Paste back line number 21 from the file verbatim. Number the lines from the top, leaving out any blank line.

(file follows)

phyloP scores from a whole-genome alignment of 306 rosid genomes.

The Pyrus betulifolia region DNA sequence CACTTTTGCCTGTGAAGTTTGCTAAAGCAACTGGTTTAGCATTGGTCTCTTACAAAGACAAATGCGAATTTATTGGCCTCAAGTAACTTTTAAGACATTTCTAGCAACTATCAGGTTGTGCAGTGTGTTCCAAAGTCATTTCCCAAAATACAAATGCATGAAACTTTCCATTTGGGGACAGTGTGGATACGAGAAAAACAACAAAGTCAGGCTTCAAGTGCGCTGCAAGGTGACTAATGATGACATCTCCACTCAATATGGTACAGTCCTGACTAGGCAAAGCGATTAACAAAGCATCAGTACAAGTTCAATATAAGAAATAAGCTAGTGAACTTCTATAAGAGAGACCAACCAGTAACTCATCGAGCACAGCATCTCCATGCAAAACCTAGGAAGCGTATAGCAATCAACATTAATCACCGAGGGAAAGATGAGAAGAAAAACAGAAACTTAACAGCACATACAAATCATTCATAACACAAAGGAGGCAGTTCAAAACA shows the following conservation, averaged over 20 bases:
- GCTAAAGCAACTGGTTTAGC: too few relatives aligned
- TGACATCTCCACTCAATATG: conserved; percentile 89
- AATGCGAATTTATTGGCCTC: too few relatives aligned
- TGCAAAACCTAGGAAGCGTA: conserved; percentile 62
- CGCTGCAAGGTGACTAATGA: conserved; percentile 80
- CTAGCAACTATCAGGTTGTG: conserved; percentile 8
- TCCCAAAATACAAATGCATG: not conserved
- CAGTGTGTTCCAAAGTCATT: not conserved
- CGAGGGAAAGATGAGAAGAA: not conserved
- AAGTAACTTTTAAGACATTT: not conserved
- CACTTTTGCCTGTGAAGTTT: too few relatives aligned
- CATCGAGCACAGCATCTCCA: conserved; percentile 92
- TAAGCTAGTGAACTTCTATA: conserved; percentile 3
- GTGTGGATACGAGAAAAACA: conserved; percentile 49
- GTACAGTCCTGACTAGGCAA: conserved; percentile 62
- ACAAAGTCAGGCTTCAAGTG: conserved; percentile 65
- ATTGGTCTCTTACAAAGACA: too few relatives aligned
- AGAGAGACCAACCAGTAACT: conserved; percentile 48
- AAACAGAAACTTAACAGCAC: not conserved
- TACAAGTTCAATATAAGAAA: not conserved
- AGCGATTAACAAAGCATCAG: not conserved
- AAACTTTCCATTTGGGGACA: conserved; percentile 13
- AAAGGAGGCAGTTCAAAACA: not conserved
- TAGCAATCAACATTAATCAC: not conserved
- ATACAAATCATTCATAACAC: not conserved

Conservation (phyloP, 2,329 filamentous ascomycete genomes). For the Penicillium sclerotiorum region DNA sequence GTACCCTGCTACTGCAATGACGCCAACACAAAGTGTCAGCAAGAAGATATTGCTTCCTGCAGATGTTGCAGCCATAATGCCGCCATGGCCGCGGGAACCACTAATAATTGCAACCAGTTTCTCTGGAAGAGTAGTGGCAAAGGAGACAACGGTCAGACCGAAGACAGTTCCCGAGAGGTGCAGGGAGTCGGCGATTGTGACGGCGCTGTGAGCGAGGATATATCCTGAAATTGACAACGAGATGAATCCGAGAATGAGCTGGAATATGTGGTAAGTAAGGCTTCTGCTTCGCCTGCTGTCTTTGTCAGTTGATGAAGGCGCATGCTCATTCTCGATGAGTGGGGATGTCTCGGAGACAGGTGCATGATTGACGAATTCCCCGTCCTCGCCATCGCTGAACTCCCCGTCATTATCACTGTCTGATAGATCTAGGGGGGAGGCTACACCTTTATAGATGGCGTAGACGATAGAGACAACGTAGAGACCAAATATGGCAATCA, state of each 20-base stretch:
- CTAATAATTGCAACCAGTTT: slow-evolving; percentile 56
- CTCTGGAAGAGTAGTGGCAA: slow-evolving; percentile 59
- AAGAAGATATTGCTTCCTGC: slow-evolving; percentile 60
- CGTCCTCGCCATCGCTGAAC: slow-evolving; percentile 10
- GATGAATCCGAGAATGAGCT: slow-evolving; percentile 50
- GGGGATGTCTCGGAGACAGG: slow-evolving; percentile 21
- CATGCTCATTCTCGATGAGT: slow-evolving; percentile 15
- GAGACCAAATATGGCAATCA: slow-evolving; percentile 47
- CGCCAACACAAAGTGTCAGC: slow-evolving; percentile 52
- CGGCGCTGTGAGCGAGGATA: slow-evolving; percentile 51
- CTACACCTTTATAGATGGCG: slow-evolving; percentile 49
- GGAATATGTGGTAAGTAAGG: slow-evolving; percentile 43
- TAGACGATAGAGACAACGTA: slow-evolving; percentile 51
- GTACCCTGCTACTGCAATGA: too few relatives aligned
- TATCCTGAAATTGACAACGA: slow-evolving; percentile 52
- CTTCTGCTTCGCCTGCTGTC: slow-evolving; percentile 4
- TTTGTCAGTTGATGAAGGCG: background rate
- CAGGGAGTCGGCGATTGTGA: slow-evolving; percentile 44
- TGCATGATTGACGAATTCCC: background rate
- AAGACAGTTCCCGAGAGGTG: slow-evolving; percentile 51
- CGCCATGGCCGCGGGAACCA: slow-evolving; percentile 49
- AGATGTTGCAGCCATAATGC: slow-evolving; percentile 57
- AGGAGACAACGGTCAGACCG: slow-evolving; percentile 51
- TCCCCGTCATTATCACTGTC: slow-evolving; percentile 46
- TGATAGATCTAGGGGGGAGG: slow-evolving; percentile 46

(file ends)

- AAACAGAAACTTAACAGCAC: not conserved